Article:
You’ve just got into the swing of the weekend and, yep, you’ve guessed it, Monday’s here again. Cue setting alarm clocks, tossing and turning in bed worrying about that early morning presentation, the packed commute. Finally, you’re back home… only for it all to start again the next day.
Sometimes we get so caught up in the rigmarole of work that we forget to think about whether it’s what we really want to do, or whether we even like doing it!
The Long and Winding Career Path
It took me a while to find the job that I really wanted to do. Like many, I left university optimistic that – after three years of hard study – I would find the job that was meant for me. The world was my oyster after all… I soon came to the realization that actually, no, it wasn’t. That, in fact, I wasn’t even sure what career I wanted to go into.
Unlike other candidates, I had no hands-on experience for the jobs that I was applying for. I felt lost. I went to several careers fairs, but found no answers. I visited the careers counsellor at my university. No help there, either. She palmed me off with a whole heap of pamphlets that were supposed to help me to pick a career path. In reality, they just added to my confusion.
I started to worry. I mean, choosing the right career was a decision that could affect the rest of my life.
The Difficulty With Choosing the Right Career
OK, I thought to myself, my degree is in English Literature. I love reading, writing and analyzing… so maybe something that combines those three skills. But what? Technically, every job uses reading and writing skills.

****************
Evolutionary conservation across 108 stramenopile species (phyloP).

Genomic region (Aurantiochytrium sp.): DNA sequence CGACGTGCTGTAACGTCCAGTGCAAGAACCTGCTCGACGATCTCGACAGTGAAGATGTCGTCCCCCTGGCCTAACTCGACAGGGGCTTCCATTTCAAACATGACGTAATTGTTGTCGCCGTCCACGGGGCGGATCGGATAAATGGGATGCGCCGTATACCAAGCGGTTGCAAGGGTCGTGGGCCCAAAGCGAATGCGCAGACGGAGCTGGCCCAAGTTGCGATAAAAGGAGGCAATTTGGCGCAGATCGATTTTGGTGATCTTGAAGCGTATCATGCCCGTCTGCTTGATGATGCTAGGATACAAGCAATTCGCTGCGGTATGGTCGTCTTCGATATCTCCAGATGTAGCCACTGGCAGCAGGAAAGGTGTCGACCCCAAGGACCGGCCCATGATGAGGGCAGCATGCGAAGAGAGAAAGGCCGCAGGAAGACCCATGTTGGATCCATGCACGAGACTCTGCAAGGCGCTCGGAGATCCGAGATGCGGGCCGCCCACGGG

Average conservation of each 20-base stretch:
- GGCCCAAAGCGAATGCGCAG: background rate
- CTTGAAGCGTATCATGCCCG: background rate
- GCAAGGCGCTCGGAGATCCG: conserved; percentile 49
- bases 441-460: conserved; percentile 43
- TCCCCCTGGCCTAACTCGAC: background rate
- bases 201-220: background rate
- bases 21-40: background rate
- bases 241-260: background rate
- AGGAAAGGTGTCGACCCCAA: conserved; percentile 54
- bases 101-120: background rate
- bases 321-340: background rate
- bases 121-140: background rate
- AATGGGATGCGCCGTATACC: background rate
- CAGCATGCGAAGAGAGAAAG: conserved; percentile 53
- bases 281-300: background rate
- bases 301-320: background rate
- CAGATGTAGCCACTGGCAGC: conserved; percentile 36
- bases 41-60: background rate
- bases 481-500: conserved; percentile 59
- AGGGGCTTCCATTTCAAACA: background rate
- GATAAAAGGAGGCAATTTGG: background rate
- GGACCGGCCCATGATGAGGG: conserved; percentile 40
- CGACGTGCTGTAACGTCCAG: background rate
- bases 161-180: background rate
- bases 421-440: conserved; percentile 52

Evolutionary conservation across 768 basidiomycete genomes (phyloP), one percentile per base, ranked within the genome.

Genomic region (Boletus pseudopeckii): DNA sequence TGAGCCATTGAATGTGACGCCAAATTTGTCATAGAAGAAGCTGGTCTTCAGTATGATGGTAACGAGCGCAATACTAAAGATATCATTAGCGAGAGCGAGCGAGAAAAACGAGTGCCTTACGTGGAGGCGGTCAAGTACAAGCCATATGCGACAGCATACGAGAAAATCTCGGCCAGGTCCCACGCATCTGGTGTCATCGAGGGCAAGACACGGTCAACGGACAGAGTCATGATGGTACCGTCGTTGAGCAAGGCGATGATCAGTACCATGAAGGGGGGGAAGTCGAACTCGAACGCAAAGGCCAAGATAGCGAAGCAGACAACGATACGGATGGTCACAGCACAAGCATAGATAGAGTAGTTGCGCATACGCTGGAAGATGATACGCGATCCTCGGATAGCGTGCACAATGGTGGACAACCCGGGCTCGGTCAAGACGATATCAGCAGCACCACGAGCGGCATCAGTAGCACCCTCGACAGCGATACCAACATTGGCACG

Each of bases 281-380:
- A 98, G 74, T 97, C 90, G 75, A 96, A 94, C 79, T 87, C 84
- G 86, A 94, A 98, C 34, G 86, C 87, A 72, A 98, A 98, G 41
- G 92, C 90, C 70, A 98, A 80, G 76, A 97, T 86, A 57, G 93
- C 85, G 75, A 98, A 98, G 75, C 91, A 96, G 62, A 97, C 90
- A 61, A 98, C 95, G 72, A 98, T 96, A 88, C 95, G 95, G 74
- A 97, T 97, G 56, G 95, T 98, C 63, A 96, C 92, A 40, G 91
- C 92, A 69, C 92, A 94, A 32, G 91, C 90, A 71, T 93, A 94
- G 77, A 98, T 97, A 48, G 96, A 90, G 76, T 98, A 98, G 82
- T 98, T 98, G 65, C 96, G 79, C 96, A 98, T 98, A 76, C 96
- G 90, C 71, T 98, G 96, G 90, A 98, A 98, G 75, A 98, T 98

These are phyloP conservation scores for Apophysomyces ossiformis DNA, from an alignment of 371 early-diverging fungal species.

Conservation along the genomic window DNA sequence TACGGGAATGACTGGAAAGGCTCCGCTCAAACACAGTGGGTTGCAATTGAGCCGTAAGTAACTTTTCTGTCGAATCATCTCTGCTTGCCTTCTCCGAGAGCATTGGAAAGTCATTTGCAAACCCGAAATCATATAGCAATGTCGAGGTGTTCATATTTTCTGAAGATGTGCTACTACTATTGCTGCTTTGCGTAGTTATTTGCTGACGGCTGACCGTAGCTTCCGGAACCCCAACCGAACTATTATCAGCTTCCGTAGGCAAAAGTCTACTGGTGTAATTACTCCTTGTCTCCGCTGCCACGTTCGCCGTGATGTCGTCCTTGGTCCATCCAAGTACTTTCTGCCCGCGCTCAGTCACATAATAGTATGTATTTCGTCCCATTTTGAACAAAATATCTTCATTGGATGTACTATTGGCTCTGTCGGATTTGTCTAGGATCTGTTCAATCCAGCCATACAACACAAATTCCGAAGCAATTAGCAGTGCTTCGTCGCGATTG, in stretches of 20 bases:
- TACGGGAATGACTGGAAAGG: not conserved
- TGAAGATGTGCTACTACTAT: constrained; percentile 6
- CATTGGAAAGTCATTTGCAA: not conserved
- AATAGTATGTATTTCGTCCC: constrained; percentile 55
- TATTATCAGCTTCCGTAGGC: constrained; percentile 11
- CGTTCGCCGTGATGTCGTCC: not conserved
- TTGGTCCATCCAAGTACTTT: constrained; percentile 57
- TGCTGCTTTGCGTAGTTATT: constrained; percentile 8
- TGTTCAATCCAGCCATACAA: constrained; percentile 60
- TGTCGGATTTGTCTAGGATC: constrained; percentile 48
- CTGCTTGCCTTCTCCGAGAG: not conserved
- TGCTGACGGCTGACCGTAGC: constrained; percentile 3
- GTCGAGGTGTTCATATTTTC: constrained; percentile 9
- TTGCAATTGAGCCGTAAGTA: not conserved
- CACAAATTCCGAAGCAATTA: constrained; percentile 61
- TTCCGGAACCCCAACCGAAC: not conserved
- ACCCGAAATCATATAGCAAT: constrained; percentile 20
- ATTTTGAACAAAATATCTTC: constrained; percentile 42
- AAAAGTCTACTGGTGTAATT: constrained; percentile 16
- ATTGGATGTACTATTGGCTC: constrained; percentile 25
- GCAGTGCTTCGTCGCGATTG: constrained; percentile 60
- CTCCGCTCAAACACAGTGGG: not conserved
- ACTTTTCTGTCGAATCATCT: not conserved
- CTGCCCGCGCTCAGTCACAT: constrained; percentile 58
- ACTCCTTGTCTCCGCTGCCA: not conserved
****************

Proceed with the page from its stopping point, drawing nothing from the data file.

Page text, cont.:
Still undecided, I put my worries to one side. I told myself that (at least temporarily) I’d concentrate on getting a job that would tide me over, even if it wasn’t what I necessarily wanted to do in the long term. I found myself working in finance and insurance, and had some temporary roles for a bit. The years passed (as they do) and I still felt lost. None of the jobs I had done so far matched up to the high hopes that I had of my career when I left university.
Finally, I decided to return to studying English Literature for a while. From there, I was lucky enough to move into the areas that I wanted to go into and that best suited my skills, namely editing and writing. I began by working at a regional newspaper, before moving into writing business reports for a market research firm, and now… well, now I find myself here and writing to you.
So, all in all, it’s turned out better than I expected. I’m in a job that uses the skills I worked hard to develop in my degree. I go home feeling satisfied and challenged and, most importantly, knowing that somehow, after all that, I’ve found myself on the right track career-wise.
Discovering Work You Love
Perhaps, like me, you feel a bit lost when it comes to your career. Maybe you want to work on projects that more closely suit your passions and interests, or maybe you want to take on new responsibilities in your career.
A brilliant tool called the MPS Process could hold the answer. It can help you to gain useful insight into what makes you truly happy, by prompting you to look more closely at what brings you meaning and pleasure, and what your core strengths are.
According to the MPS Process, if you can find tasks and jobs that combine all three of these elements then you’ll likely feel happier and motivated, and be more productive in your career.
As the Chinese philosopher Confucius said, “Find a job you love, and you’ll never have to work a day in your life.”
So don’t give in to those Monday morning blues. Take the time to work out what you love to do… and do it! Use our infographic, which provides a step-by-step guide on how to apply the MPS Process to your life, and discover work that you love.